These factors, he writes, made horsemeat “available and tolerable, which consequently altered equine economics, making the sale of old horses for meat more profitable…relatively tight links between scientific expertise, butchery and popular taste allowed hippophagy to gain economic and cultural momentum in France, meaning that the taboo on horsemeat was partially shattered.”

The British hippophagy movement didn’t enjoy the same high-profile support from laboratories and kitchens, and Bicknell and his Society alone weren’t enough to turn the average diner on to horse, even if they made the same case that the French did. Otter also suggests some “dietary nationalism” was involved too. The British might have rejected hippophagy, in part, because the French (historically, not their best pals) embraced it. 

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Animals
This Octopus Species in Northern Australia Can Hunt on Dry Land
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Most octopuses live in the ocean—but in northern Australia, a small, shallow-water species takes to land in search of food. Abdopus aculeatus is the only octopus that’s specially adapted to walk on dry ground. Using its long, sucker-lined arms, the slimy sea creature pulls itself along the shoreline as it searches tide pools for crabs.

Witness Abdopus aculeatus in action by watching BBC Earth’s video below.

[h/t BBC Earth]

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Weather Watch
Rising Temperatures Are Killing Off African Wild Dogs
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Over the last few decades, images of fluffy white harp seals, polar bears, and penguins have become shorthand for climate change's creeping destruction of our planet. But the poles aren't the only ecosystems in danger. A new study published in the Journal of Animal Ecology finds that rising temperatures near the equator are making it much harder for African wild dogs to survive.

"When people think about climate change affecting wildlife, they mostly think about polar bears," lead researcher Rosie Woodroffe of the Zoological Society of London told The Guardian. "But wild dogs are adapted to the heat—surely they'd be fine."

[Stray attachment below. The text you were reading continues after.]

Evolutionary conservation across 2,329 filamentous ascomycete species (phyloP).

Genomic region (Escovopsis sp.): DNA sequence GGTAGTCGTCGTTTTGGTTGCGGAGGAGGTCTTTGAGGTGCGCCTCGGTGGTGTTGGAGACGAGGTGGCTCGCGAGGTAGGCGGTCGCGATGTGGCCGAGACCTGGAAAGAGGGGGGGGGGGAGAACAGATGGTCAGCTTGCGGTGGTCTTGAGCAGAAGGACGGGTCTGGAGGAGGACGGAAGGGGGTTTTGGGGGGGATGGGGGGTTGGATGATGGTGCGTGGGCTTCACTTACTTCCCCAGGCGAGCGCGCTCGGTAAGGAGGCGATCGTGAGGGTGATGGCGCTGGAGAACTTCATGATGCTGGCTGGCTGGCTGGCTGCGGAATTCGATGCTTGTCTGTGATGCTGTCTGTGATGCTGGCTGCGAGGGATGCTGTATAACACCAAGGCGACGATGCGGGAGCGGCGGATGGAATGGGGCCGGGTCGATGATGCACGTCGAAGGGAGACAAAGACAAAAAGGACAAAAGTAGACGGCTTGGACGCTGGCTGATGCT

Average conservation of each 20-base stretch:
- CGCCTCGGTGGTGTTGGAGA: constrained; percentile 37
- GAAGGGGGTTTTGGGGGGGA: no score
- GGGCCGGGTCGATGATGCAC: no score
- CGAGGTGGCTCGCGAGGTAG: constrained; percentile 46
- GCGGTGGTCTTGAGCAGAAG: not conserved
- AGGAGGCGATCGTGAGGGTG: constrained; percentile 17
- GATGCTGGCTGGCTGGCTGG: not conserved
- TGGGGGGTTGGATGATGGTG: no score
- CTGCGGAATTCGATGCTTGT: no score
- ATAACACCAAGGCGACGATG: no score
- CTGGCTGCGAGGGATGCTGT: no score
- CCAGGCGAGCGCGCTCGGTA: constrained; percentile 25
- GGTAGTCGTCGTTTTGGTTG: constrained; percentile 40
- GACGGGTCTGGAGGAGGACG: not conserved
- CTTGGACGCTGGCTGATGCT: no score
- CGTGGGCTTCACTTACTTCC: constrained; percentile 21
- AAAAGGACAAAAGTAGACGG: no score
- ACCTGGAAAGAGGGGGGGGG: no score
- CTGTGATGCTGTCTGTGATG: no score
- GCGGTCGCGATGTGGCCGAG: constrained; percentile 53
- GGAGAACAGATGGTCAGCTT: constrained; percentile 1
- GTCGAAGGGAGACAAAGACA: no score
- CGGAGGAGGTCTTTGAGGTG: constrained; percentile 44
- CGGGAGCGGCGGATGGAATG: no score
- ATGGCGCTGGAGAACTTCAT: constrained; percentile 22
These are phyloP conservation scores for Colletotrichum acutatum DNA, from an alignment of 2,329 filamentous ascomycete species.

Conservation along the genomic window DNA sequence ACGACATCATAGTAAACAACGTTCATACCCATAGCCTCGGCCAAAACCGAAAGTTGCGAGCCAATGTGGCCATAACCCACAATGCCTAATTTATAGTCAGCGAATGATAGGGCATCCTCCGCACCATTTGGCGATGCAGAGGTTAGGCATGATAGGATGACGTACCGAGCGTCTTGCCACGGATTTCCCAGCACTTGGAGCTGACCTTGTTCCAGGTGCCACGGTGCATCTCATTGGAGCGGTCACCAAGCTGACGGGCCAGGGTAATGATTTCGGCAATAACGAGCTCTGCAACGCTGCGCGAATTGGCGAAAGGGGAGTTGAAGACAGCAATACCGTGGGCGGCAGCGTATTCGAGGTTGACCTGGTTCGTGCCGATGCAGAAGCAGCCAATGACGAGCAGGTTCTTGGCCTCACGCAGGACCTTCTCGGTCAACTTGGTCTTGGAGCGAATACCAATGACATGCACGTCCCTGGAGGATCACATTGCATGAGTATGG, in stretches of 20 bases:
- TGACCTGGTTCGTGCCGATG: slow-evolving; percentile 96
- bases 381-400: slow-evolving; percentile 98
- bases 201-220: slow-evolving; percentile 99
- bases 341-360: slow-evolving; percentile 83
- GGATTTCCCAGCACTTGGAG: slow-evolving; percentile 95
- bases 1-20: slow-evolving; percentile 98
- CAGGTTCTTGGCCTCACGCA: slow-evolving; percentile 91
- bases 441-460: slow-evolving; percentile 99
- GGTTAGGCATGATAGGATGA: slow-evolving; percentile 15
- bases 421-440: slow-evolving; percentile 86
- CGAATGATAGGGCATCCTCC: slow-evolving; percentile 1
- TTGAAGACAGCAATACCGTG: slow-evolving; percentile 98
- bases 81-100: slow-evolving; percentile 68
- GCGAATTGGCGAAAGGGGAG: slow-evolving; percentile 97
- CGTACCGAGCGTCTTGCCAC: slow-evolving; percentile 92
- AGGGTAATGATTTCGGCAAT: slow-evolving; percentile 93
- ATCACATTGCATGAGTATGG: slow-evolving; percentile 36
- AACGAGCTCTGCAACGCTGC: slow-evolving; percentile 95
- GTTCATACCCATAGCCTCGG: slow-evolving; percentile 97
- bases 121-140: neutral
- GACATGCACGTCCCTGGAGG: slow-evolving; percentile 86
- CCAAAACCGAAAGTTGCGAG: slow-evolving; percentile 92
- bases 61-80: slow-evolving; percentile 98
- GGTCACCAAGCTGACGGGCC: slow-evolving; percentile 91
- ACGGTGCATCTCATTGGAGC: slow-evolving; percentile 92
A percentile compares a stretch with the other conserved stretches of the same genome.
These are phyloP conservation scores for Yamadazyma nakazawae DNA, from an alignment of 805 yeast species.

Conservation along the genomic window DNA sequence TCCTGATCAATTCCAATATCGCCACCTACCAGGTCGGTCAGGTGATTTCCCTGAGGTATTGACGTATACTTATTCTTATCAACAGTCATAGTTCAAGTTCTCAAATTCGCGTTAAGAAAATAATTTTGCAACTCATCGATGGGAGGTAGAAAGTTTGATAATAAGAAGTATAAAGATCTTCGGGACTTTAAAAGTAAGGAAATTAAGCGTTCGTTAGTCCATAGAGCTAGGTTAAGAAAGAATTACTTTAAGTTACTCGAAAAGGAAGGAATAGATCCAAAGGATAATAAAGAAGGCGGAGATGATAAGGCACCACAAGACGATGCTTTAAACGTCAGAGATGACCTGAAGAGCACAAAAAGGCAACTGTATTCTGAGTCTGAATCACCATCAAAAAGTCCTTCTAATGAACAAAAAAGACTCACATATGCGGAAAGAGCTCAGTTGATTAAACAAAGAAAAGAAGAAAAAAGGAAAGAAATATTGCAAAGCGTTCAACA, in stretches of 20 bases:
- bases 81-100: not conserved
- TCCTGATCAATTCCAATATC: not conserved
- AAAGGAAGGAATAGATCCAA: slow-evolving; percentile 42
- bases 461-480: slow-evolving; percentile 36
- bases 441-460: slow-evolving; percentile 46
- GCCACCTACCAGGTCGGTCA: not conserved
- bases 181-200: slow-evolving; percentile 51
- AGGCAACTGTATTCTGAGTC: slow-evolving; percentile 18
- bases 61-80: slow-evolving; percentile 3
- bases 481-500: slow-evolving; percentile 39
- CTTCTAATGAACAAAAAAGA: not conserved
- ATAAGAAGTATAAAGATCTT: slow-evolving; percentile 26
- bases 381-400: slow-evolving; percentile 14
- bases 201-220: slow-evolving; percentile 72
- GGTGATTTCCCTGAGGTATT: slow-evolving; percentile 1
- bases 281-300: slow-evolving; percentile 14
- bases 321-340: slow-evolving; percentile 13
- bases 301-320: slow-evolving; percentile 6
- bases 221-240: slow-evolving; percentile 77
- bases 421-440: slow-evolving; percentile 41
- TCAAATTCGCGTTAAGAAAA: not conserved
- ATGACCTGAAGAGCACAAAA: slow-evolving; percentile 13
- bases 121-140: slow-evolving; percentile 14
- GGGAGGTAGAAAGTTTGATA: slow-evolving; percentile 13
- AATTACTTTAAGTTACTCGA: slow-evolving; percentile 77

To find out, Woodroffe and her colleagues analyzed data from packs of African wild dogs (Lycaon pictus) in Kenya, Botswana, and Zimbabwe. The dog packs have been under scientist surveillance for years—some since the late 1980s—and at least one dog per pack is fitted with a radio collar.

The researchers overlaid information about local weather and temperature with data on the dogs' hunting habits, the size of each litter of pups, and how many pups from each litter survived.

These dogs are creatures of habit. Adults rise early and leave the den for a morning hunt. They range over their large territories, chasing antelopes. At midday, when the Sun is highest, they return to their pups with food. They may go out again in the evening as the temperature drops.

But like the polar bears' glaciers, the dogs' environment is gradually heating up. All three countries saw a temperature increase of about 1.8°F over the study period. This may not sound like much, but for the dogs, it was plenty. Between 1989 and 2012, the number of pups per litter in Botswana surviving to their first birthday dropped from 5.1 to 3.3. Dog packs in Zimbabwe saw a 14 percent decrease in pup survival; in Kenya, the rate declined by 31 percent.

"It's really scary," Woodroffe said.

"If you are an animal who makes your living by running around really fast, obviously you are going to get hot. But there are not enough hours in the day anymore that are cool enough to do that. It is possible that some of these big areas will become too hot for wild dogs to exist."

Woodroffe and her colleagues were not anticipating such clear-cut results. "It is shocking and surprising that even right on the equator these effects are being seen," she said. "It illustrates the global impact of climate change." 

[h/t The Guardian]